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I am checking the CPU information on a Linux server, and tuning options of the Intel C compiler icc for my C code running on the server's specific architecture. I am thinking about choosing the value for the option -march in icc. The following is part of the content of /proc/cpuinfo/ for one core (same for the other cores), and which value should I give to -march for icc? Or should I use a different option than -march?

-march=<cpu> (i32, i64em only)
          Generate code exclusively for a given cpu.  For  this  release,
          the  <cpu>  values of pentiumii and pentiumiii have been depre-
          cated.  For a given cpu, <cpu> is one of the following:

         core2 -- Intel(R) Core(TM)2 processor family

         pentium4 -- Intel Pentium 4 processors

         pentium3 -- Intel Pentium III processors

The following is the output of cat /proc/cpuinfo on a Linux server

processor   : 0
vendor_id   : GenuineIntel
cpu family  : 6
model       : 26
model name  : Intel(R) Xeon(R) CPU           E5504  @ 2.00GHz
stepping    : 5
cpu MHz     : 1994.956
cache size  : 4096 KB
physical id : 1
siblings    : 4
core id     : 0
cpu cores   : 4
apicid      : 16
initial apicid  : 16
fpu     : yes
fpu_exception   : yes
cpuid level : 11
wp      : yes
flags       : fpu vme de pse tsc msr pae mce cx8 apic mtrr pge mca cmov pat pse36 clflush dts acpi mmx fxsr sse sse2 ss ht tm pbe syscall nx rdtscp lm constant_tsc arch_perfmon pebs bts rep_good xtopology nonstop_tsc aperfmperf pni dtes64 monitor ds_cpl vmx est tm2 ssse3 cx16 xtpr pdcm dca sse4_1 sse4_2 popcnt lahf_lm dts tpr_shadow vnmi flexpriority ept vpid
bogomips    : 3989.91
clflush size    : 64
cache_alignment : 64
address sizes   : 40 bits physical, 48 bits virtual
power management:
1

Unless you have a pressing need to target the older architectures of core2, pentium4, or pentium3 I would approach the situation like so. Run this command:

# 64-bit system
$ getconf LONG_BIT
64

# 32-bit system
$ getconf LONG_BIT
32

If your system returns 64 then use the -march switch i64em. If you get 32, then use i32.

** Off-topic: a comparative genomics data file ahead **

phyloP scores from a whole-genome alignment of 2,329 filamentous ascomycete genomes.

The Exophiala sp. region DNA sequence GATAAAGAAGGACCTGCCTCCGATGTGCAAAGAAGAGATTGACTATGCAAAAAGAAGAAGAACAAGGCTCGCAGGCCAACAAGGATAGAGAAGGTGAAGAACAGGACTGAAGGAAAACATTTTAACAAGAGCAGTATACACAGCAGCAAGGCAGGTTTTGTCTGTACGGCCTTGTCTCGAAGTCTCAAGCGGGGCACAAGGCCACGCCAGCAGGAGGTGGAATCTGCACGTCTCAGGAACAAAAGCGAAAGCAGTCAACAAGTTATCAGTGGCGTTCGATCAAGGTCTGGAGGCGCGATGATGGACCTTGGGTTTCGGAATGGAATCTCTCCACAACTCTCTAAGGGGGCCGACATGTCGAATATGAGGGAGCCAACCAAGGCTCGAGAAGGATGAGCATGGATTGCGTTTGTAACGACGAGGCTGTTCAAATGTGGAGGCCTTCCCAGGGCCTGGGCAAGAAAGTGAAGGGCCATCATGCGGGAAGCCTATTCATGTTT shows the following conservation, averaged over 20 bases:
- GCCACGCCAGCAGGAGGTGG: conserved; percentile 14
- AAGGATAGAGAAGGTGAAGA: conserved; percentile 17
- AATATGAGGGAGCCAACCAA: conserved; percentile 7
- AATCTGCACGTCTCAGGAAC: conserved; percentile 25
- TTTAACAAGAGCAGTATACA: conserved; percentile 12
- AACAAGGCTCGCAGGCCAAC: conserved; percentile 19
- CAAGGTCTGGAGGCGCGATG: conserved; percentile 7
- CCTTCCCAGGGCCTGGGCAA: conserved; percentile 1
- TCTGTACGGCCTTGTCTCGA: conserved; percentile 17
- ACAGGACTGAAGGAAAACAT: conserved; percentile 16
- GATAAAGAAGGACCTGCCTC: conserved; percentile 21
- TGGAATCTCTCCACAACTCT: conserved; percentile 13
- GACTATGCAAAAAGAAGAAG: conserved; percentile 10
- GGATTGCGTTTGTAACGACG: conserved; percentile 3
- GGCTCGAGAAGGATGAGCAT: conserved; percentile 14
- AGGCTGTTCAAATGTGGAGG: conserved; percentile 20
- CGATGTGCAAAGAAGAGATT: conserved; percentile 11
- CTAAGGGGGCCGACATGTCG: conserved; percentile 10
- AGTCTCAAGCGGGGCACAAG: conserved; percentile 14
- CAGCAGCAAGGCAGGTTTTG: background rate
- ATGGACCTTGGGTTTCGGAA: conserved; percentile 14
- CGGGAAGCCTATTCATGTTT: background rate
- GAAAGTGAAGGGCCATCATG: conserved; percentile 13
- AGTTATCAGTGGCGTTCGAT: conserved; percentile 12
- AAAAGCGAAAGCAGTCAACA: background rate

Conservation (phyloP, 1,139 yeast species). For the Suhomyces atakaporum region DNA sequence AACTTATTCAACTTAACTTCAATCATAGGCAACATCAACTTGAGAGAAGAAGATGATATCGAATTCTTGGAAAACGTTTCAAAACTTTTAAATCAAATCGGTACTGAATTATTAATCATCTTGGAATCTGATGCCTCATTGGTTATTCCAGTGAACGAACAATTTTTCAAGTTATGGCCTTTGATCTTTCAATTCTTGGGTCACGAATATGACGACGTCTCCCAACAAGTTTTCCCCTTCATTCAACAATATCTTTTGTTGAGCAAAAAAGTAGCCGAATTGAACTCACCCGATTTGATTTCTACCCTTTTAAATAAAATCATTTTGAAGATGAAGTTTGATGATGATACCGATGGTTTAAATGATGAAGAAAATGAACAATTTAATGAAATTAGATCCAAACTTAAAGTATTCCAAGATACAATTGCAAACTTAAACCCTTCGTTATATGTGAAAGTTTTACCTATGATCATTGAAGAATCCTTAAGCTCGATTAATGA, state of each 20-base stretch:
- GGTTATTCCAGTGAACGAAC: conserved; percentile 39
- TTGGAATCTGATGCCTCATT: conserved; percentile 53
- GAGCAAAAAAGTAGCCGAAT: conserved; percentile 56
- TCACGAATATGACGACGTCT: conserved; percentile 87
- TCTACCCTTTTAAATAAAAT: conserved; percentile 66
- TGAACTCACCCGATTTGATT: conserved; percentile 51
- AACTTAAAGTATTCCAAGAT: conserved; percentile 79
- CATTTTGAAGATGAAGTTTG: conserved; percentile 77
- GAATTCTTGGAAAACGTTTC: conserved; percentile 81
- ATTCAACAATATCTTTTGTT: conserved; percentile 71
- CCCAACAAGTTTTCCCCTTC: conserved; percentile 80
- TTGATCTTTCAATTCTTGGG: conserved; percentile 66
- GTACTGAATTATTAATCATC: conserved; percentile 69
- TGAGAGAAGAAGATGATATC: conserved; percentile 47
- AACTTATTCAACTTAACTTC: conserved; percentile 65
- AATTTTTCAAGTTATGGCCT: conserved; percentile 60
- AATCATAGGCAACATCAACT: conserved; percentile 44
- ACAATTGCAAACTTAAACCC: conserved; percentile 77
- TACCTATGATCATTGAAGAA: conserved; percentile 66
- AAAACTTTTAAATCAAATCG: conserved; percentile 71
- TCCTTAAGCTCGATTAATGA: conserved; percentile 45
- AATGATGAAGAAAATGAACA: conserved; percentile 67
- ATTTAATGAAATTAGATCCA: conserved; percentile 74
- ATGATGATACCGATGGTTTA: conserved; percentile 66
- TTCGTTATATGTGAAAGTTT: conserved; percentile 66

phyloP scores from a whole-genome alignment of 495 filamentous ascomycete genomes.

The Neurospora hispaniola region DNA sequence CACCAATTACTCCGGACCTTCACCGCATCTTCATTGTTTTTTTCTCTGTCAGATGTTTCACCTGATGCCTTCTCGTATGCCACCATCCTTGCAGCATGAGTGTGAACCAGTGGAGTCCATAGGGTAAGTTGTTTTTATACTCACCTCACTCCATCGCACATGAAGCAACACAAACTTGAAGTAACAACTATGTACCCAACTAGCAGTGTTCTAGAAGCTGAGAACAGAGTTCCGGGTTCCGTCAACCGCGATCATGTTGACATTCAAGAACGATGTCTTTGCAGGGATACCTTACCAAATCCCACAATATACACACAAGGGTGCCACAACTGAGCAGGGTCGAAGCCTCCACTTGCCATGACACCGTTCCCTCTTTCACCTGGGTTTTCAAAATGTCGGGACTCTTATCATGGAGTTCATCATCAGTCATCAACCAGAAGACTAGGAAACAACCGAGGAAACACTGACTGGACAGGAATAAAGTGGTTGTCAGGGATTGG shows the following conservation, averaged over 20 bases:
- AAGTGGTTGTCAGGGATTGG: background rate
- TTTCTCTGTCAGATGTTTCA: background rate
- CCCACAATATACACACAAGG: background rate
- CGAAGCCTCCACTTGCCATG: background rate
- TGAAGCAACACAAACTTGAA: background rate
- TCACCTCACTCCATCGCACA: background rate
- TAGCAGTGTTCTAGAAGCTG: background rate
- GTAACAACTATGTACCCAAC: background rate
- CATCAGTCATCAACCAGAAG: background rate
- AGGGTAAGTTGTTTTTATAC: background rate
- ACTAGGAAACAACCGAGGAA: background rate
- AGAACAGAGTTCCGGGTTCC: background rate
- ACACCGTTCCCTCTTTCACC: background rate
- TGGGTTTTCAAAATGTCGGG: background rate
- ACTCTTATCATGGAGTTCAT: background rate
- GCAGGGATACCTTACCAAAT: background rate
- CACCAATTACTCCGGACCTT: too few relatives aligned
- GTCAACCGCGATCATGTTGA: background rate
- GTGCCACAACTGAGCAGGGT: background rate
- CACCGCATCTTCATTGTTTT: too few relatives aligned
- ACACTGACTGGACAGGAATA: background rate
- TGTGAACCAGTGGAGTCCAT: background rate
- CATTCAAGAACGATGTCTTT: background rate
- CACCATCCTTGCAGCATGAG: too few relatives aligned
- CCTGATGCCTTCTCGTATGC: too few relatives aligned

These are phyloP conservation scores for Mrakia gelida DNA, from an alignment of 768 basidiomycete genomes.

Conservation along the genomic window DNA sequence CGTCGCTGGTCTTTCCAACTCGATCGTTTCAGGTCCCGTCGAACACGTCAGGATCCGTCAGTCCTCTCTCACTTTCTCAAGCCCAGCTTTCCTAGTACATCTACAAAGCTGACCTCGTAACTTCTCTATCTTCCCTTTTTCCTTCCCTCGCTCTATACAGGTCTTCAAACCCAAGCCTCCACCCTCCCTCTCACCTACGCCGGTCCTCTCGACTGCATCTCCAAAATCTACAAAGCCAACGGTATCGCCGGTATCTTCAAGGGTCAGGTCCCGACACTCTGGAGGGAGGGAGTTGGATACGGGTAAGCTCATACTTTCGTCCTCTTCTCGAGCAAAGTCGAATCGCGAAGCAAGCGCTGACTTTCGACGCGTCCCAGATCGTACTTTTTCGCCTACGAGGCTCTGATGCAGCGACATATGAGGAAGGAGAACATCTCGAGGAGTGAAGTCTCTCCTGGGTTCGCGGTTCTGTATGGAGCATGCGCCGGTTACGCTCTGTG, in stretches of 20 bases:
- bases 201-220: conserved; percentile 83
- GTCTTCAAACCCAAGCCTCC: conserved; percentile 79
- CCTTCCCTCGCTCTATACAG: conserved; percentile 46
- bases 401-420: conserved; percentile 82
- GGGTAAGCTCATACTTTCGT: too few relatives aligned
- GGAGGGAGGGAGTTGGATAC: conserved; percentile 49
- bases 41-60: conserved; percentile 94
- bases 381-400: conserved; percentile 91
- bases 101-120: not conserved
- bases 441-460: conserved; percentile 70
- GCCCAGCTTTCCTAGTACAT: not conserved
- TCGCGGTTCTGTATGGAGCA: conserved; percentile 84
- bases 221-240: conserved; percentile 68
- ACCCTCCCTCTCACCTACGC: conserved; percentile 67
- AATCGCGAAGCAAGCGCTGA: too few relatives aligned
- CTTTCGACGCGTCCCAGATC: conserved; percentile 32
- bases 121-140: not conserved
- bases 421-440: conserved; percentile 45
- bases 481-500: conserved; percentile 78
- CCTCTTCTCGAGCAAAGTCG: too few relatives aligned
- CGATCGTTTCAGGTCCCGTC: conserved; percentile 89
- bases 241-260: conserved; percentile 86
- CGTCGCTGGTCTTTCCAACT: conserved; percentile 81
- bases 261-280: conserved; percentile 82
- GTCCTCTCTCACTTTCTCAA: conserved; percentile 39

excerpt from icc docs

Label      Meaning
i32        The option is available on systems using IA-32 architecture.
i64em      The option is available on systems using Intel� 64 architecture.
i64        The option is available on systems using IA-64 architecture.

What CPU do I have?

You can use the command line tool cpuid to get more details about a given system's CPU. There are other ways to get at this info as well, but this is my preferred method.

$ cpuid -1 | less
CPU:
   vendor_id = "GenuineIntel"
   version information (1/eax):
      processor type  = primary processor (0)
      family          = Intel Pentium Pro/II/III/Celeron/Core/Core 2/Atom, AMD Athlon/Duron, Cyrix M2, VIA C3 (6)
      model           = 0x5 (5)
      stepping id     = 0x5 (5)
      extended family = 0x0 (0)
      extended model  = 0x2 (2)
      (simple synth)  = Intel Core i3 / i5 / i7  (Clarkdale K0) / Pentium U5000 Mobile / Pentium P4505 / U3405 / Celeron Mobile P4000 / U3000 (Arrandale K0), 32nm
   miscellaneous (1/ebx):
      process local APIC physical ID = 0x5 (5)
      cpu count                      = 0x10 (16)
      CLFLUSH line size              = 0x8 (8)
      brand index                    = 0x0 (0)
...

References

  • Thanks! So does the CPU not belong to Intel(R) Core(TM)2 processor family? Which does it belong to? – Tim Feb 14 '14 at 10:34
  • @Tim - You have a Xeon processor, it covers all the prior families as well. Look at the output from my Intel i5 system. The command cpuid shows that all the prior families are covered by it as well, it shows this in the family line of the output. You generally only target the older families if you're planning on running the code there, and you don't want the compiler to use an optimization from the newer families. – slm Feb 14 '14 at 10:45

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